I went out on Saturday to look for the first Red-winged Blackbirds of spring. My average date of first sightings of these birds for the past five years has been March 10; the earliest date I’ve seen them in that time period is March 7, when I found four males singing along Trail Road in 2009. Last year, I found several males along Trail Road on March 10th, which made it a logical spot to look for them this year. Although I found a single Red-tailed Hawk and the usual crows and starlings, there were no other species to be seen.
There were no blackbirds in the fields near Richmond and Kanata, though a pair of Horned Larks on Rushmore Road was nice to see. A stop in at Sarsaparilla Trail produced 8 species, including a Golden-crowned Kinglet calling in the trees above the bench, a Mourning Dove near the parking lot, and a Hairy Woodpecker drumming in the woods.
I was beginning to think that my search for new spring arrivals was going to be fruitless. I headed over to the Beaver Trail for my last stop of the day and found only four species: crows, chickadees, two White-breasted Nuthatches, and a pair of American Tree Sparrows near the pond. These are the first ones I’ve seen there since last winter, and I wondered where they’d been all this winter. As I left the boardwalk, I noticed movement in the snow. A small mammal was eating seeds someone had left on the trail, and I was surprised to discover that it was a chipmunk rather than a red squirrel!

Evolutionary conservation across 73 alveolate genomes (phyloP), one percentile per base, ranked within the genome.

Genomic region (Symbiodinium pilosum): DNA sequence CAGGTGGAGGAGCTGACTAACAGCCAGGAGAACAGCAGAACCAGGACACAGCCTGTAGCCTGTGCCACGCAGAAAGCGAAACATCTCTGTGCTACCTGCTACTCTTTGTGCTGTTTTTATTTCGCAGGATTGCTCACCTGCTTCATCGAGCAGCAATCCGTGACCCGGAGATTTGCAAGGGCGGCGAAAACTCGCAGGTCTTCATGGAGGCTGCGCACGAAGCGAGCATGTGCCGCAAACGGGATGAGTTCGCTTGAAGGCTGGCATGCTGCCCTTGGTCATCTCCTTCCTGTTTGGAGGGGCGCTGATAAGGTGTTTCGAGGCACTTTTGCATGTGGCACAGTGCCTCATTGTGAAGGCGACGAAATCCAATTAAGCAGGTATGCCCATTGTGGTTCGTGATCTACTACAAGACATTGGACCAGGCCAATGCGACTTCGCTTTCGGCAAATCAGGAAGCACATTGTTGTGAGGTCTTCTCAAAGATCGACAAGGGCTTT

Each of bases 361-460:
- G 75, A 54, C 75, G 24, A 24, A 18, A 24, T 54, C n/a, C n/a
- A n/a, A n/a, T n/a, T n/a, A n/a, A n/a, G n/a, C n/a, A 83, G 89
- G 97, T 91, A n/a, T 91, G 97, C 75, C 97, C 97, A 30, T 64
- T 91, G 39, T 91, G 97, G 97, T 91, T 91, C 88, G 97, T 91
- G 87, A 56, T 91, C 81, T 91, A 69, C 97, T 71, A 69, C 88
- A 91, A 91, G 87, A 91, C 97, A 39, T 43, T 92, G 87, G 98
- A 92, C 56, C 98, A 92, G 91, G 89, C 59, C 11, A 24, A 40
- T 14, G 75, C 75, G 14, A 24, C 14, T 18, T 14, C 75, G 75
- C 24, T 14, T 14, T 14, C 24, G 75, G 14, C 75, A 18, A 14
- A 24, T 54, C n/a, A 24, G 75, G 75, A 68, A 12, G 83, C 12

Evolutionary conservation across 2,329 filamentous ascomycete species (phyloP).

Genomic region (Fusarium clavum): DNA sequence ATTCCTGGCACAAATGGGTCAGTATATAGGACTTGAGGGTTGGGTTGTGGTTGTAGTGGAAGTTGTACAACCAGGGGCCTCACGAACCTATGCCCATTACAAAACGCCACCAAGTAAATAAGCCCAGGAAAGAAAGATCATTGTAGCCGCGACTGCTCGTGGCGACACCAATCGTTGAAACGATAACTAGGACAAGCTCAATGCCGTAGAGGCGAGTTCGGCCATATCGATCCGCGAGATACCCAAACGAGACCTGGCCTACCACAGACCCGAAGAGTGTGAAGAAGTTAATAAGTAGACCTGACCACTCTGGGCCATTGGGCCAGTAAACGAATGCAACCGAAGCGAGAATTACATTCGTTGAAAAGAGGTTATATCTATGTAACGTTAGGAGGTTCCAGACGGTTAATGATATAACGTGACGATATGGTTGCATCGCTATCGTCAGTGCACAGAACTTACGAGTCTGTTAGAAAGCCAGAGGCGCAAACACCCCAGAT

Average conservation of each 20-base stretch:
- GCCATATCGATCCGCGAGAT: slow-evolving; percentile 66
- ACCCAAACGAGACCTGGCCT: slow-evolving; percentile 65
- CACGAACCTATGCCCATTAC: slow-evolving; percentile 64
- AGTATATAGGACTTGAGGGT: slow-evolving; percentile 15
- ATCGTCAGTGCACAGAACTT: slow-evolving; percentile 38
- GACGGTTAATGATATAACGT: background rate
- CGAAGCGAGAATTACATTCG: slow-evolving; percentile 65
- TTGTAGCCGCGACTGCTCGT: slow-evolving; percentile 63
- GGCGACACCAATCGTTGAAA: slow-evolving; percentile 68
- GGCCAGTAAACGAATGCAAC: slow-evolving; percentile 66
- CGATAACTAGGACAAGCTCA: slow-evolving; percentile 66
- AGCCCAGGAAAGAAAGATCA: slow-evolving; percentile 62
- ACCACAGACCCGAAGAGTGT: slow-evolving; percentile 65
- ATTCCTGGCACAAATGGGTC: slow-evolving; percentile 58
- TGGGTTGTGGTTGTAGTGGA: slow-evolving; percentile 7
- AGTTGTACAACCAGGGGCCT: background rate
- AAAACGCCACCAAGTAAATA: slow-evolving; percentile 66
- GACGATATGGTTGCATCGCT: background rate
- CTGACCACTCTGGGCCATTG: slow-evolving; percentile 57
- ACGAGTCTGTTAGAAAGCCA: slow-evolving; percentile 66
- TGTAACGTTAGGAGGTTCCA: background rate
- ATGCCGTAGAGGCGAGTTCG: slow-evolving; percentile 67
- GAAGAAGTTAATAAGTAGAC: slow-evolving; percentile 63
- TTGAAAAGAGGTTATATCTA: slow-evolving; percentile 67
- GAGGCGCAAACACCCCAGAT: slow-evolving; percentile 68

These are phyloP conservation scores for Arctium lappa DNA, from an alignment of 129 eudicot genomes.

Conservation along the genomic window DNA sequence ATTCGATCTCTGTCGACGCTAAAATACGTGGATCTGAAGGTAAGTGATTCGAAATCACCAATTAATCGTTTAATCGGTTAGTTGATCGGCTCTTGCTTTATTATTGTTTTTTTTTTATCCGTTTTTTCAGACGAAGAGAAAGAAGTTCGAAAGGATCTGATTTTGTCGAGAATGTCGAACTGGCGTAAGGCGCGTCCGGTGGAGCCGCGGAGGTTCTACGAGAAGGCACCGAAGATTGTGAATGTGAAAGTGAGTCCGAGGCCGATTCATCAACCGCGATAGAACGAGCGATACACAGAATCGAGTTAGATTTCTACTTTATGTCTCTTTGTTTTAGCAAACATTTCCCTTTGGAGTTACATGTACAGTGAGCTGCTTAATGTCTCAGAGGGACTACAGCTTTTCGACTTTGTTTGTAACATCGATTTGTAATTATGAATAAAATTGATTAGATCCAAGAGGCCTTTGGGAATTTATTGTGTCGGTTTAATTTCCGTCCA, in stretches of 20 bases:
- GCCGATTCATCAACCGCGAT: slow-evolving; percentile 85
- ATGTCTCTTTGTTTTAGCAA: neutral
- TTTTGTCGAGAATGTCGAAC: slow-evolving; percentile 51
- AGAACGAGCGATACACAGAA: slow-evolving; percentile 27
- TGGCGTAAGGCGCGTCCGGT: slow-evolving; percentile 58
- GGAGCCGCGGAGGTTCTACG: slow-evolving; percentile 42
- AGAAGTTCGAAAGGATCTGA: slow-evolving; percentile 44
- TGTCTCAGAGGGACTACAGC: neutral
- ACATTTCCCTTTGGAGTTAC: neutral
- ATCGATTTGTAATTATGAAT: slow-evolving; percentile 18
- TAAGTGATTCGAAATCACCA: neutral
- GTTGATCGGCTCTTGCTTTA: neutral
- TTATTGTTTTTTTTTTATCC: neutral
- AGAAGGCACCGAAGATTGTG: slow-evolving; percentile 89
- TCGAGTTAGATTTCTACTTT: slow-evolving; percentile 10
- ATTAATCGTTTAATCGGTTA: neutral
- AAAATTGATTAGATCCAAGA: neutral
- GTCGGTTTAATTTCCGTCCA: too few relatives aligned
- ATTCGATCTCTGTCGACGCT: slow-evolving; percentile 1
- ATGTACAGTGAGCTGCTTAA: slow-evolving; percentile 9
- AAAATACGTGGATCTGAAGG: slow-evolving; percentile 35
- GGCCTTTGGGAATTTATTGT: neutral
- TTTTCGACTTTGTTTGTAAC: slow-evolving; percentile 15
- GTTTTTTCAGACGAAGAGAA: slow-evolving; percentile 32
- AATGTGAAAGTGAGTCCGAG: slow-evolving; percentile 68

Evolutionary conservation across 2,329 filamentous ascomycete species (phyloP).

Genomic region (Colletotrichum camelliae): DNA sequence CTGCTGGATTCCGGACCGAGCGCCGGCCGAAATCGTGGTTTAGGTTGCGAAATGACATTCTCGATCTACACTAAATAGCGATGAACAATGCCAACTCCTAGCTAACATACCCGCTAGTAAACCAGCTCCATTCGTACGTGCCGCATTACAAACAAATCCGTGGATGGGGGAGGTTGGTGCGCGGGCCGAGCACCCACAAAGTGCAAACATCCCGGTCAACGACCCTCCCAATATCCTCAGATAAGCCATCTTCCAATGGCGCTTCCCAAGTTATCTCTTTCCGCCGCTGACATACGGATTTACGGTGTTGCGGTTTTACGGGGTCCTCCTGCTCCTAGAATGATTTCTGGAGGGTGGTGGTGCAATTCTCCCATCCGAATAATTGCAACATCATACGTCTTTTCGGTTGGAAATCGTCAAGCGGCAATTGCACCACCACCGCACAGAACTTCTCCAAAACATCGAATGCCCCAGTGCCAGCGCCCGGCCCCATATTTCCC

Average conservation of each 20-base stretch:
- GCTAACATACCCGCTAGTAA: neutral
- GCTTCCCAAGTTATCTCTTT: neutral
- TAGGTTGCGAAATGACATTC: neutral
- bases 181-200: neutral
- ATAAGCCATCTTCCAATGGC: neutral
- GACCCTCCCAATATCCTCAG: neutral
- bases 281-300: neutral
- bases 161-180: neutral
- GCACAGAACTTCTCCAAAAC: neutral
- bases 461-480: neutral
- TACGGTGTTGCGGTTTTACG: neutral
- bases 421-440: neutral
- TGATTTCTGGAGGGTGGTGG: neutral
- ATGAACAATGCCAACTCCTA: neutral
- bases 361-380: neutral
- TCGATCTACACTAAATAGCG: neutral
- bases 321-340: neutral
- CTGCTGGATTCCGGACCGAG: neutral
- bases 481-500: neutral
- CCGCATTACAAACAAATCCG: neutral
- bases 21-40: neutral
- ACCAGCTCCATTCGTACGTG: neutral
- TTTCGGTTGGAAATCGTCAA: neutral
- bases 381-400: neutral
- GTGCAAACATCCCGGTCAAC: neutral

I approached the chipmunk for some pictures, but it scampered up on top of a stump where it continued eating.
For the past two years my first Ottawa chipmunks of the season were both seen on March 17th, one at Jack Pine Trail, the other at Sarsaparilla Trail. As chipmunks are not true hibernators, however, the first date is not very reliable; they do not have the fat stores to hibernate through a whole season, but instead wake up from a state of torpor periodically to feed on the cache they have built up in their underground burrows. If they wake during a period of mild weather they will often emerge from their burrows regardless of the date.
A little further along I came across a second chipmunk sitting on the snow. There was no pile of seeds nearby, so I slowly approached and tossed him some peanuts. The chipmunk darted into a hole in the snow, then poked his head out.
The chipmunk is my favourite squirrel species, and I was quite happy to find two of them on my walk. They are the first “spring species” of 2014, and I am looking forward to seeing my own backyard “chippy” one of these days, sitting at my back door waiting for peanuts.